Instrumentation & Measurement Magazine 23-3 - 12

pascal can also be expressed as Pa = N/m2 = J /m3, where N is
the symbol for the SI unit of force, the newton, and J is the symbol for the unit of energy, the joule.
Through four centuries, pressure has been measured
with mercury manometers which, by the 21st century, have
achieved a high degree of perfection [5]. Simply put, if one
end of a U-tube that contains mercury is evacuated, the pressure p on the other end is proportional to the height difference
Δh between the evacuated tube and the pressurized tube. To
first order,
	

p = ρ Hg gΔh.	(4)

The density of mercury ρHg (about 13 600 kg/m3) must be
accurately known as a function of temperature, and the local gravitational acceleration g (about 9.8 m/s2) must also be
accurately known. The pressure p is then determined by a measurement of Δh. By dimensional analysis, it easy to see that
when Δh is measured in meters, the unit on the right-hand side
of (1) is kg m−1 s−2 -i.e., the pascal. The height difference Δh is
about 760 mm at atmospheric pressure. The non-SI unit torr
corresponds to 1 mm of mercury, but is now defined by the relation 1 Torr = 101 325/760 Pa. (In 1954, a standard atmosphere
was defined to be 101 325 Pa.) The primary NIST manometer
is 3 m tall and contains about 230 kg (500 pounds) of mercury.
It takes about a minute for measurements to stabilize when the
pressure is changed, and measurements are sensitive to vibration. The useful low-pressure limit is a few hundred pascals
[6]. Mercury is a neurotoxin and so the goal is to replace this
cumbersome apparatus by a new technology, described below. Until June 2019, NIST had two similar manometers but the
second has been dismantled [7]. The first still serves as NIST's
primary realization of the pascal over a range of pressures of
great interest.

New Ways to Realize the Pascal
Jousten et al. [8] have reviewed promising technologies for realizing the pascal over ranges from ultra-high vacuum (below
10−7 Pa) to pressures much higher than atmospheric. Here, we
focus on replacing the mercury manometer by a technology
that results in a compact package which is easy to replicate,
and which uses the speed of light rather than the density of
liquid mercury to determine pressure. A brief description is
found in [9] and subsequent references.
Starting with the equation of state of an ideal gas:
	

The ratio N/V is the number gas molecules per unit volume. Since N is simply a number, the SI unit of the right-hand
side of (6) is J/m3, which is identical to the pascal. The temperature T of the gas can be measured, but (6) does not yet reveal
a way to measure p using light. The way forward is to see that
N/V is proportional to n - 1, where n is the index of refraction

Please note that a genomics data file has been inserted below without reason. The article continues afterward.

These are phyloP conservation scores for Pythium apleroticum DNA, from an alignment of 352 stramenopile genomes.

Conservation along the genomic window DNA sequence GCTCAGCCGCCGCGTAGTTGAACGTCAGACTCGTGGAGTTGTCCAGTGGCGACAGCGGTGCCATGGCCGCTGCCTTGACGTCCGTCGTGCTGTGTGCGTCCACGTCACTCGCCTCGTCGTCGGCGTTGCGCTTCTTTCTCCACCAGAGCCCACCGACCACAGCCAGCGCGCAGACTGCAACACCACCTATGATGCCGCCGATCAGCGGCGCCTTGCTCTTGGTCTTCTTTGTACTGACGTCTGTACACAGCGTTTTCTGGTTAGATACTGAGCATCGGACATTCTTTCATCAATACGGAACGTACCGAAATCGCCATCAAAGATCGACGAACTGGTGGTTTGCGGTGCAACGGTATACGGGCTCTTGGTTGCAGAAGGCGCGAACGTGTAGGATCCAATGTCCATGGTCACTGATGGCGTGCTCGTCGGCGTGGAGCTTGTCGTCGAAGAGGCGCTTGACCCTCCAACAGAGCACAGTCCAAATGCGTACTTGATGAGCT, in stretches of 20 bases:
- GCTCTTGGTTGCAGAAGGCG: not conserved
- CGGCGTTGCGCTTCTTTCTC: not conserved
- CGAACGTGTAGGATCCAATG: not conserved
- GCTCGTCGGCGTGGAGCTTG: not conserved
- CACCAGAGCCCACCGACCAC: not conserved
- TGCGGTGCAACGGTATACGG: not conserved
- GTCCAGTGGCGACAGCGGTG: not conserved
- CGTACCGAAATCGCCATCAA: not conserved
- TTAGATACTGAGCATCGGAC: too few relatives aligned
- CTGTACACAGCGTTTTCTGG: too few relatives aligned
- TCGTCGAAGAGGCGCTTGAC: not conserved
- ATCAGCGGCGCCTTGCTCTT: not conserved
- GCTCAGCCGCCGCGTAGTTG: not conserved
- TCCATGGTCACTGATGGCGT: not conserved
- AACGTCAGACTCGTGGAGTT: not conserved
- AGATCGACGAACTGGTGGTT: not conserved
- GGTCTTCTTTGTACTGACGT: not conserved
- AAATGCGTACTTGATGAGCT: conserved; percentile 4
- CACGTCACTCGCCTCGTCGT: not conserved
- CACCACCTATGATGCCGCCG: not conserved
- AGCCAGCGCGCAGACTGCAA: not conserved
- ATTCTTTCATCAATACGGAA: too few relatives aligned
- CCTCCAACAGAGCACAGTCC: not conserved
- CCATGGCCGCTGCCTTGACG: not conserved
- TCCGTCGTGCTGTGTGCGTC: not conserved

of the gas [8]. A very rough approximation is:

	

 2 
p = ( n − 1)  0  ( kBT ) ,	(7)
 α 

where ϵ0 is the electric constant whose uncertainty is negligible, and α is the polarizability of the particular gas molecule.
Equation (7) shows that the pressure of a gas is proportional to
the difference of its index of refraction from 1, the index of refraction of vacuum. The full equation for real gases involves
many additional terms (see e.g., [8], [9]).
At a known temperature T, the measurement of any particular pressure p requires a measurement of Δn = n − 1. This is
analogous to the need to measure Δh in a mercury manometer,
once ρHg, g, and T are known. For helium, the needed optical
and other properties have been calculated more accurately
than p can be measured using the full treatment of (7) [8]. A determination of (n − 1) in helium, either directly or indirectly [9],
thus becomes a determination of pressure.
A prototype device to realize the pascal in this way, called
the Fixed-Length Optical Cavity (FLOC), consists of two
Fabry-Perot optical cavities of equal length, produced within
a block of ultra-low expansion glass [8]. The cavity length is
15 cm. As shown in Fig. 3, the ends of both cavities are terminated by silicate-bonded, semi-reflective glass windows. In
Fig. 3, the lower cavity can be evacuated, but the upper cavity has a slot that opens the cavity to the test gas. The FLOC is
housed in a copper enclosure (Fig. 4) to help ensure uniform
temperature.
Laser light in the evacuated cavity will be in resonance
at some frequency, determined by the cavity's length L. The
speed of light is slower in the gas-filled cavity, whose length

pV = N  ( kBT ),	(5)

where p is the pressure of the gas, V is its volume, T is its absolute temperature, N is the number of molecules in the volume,
and kB is the Boltzmann constant. The value of kB has been defined to be exact since May 20, 2019. The unit of kBT is the joule.
Dividing (5) by V yields:
	

12	

p=

N
 ( k T ) .	(6)
V B

Fig. 3. The 15 cm long Fixed-Length Optical Cavity can be held in one hand
(photo credit: NIST).

IEEE Instrumentation & Measurement Magazine	

May 2020



Instrumentation & Measurement Magazine 23-3

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